Baruch, or Benedict, Spinoza was born at Amster-dam on November 24, 1632. As a child he was very weak and sickly, and it was for this reason, perhaps, that he felt more inclined to thought and study than most of the young boys with whom he was bred in school. His parents were deeply religious Jews, who had left their native Portugal to take up their residence in the city of Amsterdam...
Berkeley And Hume
To be sneered at by the unthinking is frequently the lot of greatness. Measured by that standard George Berkeley is truly great. The mind of the profound English bishop has been made the butt of ridicule for more than one hundred and fifty years. Now and then some more solemn-visaged ignoramus has shaken his head severely and has proclaimed that the good church-man of Cloyne is not only foolish...
The Germans
Kant's precise position in philosophy has been variously estimated, but all who have written of him have given him credit for being one of the most profound minds that has ever been produced by the human race. He has excited universal admiration. Probably every critique that has been written on philosophic topics has exalted Kant in words of the highest praise.
Etienne de Condillac deserves a place in the catalogue of great philosophers for the reason that he was the founder of the French Sensational School, which has a permanent place in the history of speculation. He was, as his name indicates, a nobleman, but his family was poor. Shut out from the possibilities of success in political life, which probably he had entered had his wealth...
The system which was founded by Kant was called Transcendentalism. Ralph Waldo Emerson called him-self a Transcendentalist and the ideas which he developed in the promiscuous and disconnected writings which he left behind have been called Transcendentalism, perhaps through courtesy, by others. It may be truly said that Emerson is the only philosopher that America has been able to produce thus far.
In reviewing the philosophers we have already treated in this volume the reader will remember, perhaps, that the history of philosophy is marked by three prominent men. Excluding the speculations of Buddha, and con-fining ourselves to the development of thought in Europe, we have observed that with Socrates came a limited reformation of speculation.
Judged by this standard, which is stated here in his own words, Herbert Spencer is certainly the wise man he speaks of; and the world at large, or at least the best and most discriminating part of that world, has no hesitation in pronouncing him the wisest man of this age, and one of the wisest if not still the wisest of all ages in the history of Man's intellectual progress.
A Century Of Achievement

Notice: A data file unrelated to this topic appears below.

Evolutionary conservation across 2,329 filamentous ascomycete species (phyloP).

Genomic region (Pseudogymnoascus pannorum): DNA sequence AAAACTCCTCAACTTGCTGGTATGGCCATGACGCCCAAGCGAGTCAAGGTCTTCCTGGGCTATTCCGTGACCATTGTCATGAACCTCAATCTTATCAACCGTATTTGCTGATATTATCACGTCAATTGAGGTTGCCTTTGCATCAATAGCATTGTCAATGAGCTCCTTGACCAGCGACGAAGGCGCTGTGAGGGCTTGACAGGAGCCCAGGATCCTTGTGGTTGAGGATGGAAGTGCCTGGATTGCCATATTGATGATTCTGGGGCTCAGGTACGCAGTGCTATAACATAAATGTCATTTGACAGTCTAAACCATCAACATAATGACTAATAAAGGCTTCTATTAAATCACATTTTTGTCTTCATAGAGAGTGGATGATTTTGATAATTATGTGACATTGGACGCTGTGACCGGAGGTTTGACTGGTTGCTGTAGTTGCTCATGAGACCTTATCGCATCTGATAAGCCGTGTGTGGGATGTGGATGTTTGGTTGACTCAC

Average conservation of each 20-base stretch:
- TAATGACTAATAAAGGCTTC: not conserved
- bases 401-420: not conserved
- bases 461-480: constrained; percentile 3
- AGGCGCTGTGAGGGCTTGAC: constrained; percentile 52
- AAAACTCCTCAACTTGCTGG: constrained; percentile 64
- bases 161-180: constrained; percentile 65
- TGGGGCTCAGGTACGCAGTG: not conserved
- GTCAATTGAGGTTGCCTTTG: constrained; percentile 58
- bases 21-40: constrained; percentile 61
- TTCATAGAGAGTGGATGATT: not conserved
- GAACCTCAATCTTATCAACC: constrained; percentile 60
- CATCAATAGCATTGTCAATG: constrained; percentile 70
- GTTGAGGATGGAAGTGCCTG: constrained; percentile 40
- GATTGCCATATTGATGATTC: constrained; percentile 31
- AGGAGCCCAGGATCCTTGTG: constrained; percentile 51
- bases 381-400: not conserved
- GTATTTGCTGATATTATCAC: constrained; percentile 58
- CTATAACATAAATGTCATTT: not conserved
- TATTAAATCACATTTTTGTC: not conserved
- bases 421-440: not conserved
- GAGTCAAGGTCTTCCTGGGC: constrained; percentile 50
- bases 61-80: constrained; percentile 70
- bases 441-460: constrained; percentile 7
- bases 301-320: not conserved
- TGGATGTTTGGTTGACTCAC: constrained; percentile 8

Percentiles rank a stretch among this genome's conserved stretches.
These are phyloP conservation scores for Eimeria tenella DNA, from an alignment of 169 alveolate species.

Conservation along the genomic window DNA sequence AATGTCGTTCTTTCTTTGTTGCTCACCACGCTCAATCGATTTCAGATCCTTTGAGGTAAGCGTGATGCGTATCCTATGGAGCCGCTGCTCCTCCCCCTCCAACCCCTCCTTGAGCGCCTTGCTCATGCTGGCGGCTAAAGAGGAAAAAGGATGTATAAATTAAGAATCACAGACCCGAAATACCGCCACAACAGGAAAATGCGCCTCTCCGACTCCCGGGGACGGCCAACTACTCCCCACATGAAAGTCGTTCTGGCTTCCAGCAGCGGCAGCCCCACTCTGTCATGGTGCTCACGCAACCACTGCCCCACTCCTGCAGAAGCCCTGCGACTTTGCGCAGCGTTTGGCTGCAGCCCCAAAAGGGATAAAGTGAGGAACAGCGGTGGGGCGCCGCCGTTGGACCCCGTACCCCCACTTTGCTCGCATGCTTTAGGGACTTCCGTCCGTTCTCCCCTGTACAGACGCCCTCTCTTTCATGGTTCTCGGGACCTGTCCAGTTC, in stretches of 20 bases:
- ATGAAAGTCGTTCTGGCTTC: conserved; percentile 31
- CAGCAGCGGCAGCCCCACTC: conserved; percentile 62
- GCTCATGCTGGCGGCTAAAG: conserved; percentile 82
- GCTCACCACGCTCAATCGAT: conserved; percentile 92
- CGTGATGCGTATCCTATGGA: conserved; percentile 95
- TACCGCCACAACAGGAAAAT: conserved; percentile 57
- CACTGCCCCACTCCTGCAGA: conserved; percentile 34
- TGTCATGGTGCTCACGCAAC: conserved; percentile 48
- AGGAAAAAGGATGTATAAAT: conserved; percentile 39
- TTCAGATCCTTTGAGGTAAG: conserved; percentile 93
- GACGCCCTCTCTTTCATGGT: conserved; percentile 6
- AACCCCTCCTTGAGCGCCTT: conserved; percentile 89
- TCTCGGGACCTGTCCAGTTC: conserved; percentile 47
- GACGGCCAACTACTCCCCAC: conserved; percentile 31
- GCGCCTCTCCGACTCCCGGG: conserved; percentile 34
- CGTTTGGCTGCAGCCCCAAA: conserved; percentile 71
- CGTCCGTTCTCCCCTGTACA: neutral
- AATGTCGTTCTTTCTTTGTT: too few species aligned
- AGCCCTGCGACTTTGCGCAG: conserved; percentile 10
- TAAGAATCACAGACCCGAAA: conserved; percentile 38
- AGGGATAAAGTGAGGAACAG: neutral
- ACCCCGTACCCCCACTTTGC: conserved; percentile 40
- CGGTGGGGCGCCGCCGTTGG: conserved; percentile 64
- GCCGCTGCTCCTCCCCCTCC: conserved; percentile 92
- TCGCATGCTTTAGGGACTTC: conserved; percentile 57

In the one hundred years now drawing to a close the world has made a greater advance in science and the arts than in all the preceding ages.
Many are the methods of transportation which have been in use throughout the centuries, but the customs of civilized man today differ from those of a hundred years ago more than those of 1800 differed from those of the first year of the Christian era.
A man in Florida may now send a letter to his friend in the Klondike gold fields for two cents, or for five cents he may send a letter to his friend in Australia.
Give me a fulcrum on which to rest, and I will move the earth, - said Archimedes when he discovered the lever.
Marvelous Machinery
The discovery of steam as a motive power and its application to the ingenious machinery of the age has effected the most rapid revolution of human affairs which the world has yet seen.
Light And Heat Including Photography
The Nineteenth Century has witnessed a marvelous revolution in methods of producing and utilizing light and heat.
Though the opinions of scientists vary in their estimate as to which is the greatest achievement of the Century, electricity is the foremost in the popular estimation.
Mining And Metallurgy
Mining and metallurgy are not devices of the Nineteenth Century; for Tubal Cain is mentioned in Genesis as a worker in metals, and ever since then men have dug minerals from the earth and fashioned them to their uses.
The origin of agriculture is lost in the darkness of re-mote antiquity, but not until comparatively recent times has science been applied to its practice.
No story in all the Arabian Nights, in all the transformations of mystic spell or fairy wand, is half so wonderful as the history of chemistry for the past one hundred years.
Discoveries in physics have been most far-reaching in their effects.